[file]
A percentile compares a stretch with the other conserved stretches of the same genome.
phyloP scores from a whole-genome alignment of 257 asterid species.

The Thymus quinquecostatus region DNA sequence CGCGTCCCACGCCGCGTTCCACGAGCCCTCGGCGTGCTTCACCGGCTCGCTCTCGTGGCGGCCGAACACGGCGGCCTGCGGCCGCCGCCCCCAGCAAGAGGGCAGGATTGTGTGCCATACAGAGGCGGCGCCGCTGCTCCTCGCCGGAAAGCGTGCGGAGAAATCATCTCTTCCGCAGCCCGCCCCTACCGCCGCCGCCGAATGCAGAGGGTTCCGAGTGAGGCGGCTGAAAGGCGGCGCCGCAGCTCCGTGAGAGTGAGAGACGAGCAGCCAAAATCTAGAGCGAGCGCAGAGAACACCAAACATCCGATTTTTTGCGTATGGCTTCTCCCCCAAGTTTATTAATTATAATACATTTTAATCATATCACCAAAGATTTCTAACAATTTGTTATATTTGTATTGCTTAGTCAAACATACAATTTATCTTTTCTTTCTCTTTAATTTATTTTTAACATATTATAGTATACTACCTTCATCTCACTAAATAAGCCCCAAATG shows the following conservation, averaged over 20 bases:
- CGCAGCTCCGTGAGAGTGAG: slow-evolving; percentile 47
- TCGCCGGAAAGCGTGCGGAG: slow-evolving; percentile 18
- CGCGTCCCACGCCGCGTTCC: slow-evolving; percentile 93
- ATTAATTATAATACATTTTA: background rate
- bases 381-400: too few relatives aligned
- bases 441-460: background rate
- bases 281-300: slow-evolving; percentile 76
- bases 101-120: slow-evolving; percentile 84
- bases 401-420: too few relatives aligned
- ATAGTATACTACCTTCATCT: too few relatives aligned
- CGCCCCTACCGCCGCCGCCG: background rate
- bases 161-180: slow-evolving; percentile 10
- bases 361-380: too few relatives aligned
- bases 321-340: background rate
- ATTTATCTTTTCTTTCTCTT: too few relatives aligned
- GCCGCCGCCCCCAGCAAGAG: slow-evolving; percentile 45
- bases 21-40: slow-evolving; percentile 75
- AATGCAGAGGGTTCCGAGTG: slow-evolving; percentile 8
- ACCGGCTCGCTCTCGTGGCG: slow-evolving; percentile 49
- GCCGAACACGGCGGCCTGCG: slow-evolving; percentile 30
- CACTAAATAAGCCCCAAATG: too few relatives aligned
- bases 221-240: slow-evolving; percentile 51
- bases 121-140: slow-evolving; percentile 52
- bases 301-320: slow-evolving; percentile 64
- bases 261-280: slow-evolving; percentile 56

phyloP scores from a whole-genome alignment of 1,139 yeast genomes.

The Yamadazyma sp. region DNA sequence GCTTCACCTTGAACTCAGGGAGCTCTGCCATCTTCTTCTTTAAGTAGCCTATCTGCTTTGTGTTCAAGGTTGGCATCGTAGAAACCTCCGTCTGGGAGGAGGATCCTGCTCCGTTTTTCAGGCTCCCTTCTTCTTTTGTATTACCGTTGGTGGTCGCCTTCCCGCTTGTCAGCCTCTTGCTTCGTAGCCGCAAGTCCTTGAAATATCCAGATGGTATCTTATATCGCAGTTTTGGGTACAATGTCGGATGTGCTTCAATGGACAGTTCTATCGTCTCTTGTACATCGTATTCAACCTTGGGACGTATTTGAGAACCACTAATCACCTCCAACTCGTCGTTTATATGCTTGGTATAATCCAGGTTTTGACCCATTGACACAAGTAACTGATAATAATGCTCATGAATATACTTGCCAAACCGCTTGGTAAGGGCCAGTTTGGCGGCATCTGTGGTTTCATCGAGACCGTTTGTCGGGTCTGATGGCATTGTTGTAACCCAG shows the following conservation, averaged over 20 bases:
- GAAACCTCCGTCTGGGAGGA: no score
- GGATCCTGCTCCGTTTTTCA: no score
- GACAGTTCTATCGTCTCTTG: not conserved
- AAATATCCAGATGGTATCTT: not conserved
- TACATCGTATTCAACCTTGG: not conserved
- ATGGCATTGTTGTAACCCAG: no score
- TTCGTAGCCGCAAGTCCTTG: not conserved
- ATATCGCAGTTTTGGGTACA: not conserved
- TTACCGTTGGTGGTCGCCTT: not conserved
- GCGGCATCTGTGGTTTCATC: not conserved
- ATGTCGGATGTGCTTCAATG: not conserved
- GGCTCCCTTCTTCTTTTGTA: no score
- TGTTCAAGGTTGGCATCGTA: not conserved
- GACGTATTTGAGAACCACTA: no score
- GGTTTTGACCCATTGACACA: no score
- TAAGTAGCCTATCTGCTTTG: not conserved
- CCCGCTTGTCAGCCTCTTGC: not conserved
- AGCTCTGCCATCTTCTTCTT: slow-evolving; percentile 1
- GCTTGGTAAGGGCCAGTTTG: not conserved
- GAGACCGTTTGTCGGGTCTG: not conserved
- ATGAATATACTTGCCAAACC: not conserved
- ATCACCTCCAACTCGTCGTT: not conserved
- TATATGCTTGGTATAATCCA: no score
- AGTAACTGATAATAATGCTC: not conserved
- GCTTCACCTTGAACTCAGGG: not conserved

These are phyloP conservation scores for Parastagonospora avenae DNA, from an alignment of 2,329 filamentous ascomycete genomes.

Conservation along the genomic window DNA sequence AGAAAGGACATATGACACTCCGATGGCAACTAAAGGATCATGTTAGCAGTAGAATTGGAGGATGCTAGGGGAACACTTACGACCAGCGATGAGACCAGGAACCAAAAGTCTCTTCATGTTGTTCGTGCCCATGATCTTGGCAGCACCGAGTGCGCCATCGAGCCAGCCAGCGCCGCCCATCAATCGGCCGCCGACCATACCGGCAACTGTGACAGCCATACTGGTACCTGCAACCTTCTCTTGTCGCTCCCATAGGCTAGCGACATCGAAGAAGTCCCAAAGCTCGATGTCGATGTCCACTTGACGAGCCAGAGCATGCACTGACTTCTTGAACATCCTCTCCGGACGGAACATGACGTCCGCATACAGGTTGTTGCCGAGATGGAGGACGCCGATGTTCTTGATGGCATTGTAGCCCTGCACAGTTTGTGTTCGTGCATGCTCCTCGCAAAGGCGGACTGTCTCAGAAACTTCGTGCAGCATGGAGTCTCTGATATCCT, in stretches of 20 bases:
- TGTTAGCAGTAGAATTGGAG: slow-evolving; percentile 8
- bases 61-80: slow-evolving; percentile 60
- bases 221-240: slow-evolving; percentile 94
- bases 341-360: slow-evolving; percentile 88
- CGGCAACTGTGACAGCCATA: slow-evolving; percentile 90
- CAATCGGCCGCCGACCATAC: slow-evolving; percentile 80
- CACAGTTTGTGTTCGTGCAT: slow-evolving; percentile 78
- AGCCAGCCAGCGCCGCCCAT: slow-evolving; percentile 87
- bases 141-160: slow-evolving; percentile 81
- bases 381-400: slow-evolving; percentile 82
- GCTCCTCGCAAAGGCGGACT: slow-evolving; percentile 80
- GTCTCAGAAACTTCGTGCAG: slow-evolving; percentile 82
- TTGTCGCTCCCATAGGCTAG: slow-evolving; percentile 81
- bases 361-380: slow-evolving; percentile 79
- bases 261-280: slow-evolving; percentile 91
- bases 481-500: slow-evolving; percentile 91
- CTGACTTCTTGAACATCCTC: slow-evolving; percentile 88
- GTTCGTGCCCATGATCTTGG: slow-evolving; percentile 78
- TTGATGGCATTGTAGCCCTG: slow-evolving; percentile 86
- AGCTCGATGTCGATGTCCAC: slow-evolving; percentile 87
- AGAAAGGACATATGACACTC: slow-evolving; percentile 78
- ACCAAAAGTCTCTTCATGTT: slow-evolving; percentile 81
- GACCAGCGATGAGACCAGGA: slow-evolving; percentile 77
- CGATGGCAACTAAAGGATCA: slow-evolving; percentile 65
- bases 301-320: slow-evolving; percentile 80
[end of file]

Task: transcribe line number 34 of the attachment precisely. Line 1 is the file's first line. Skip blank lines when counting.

- AAATATCCAGATGGTATCTT: not conserved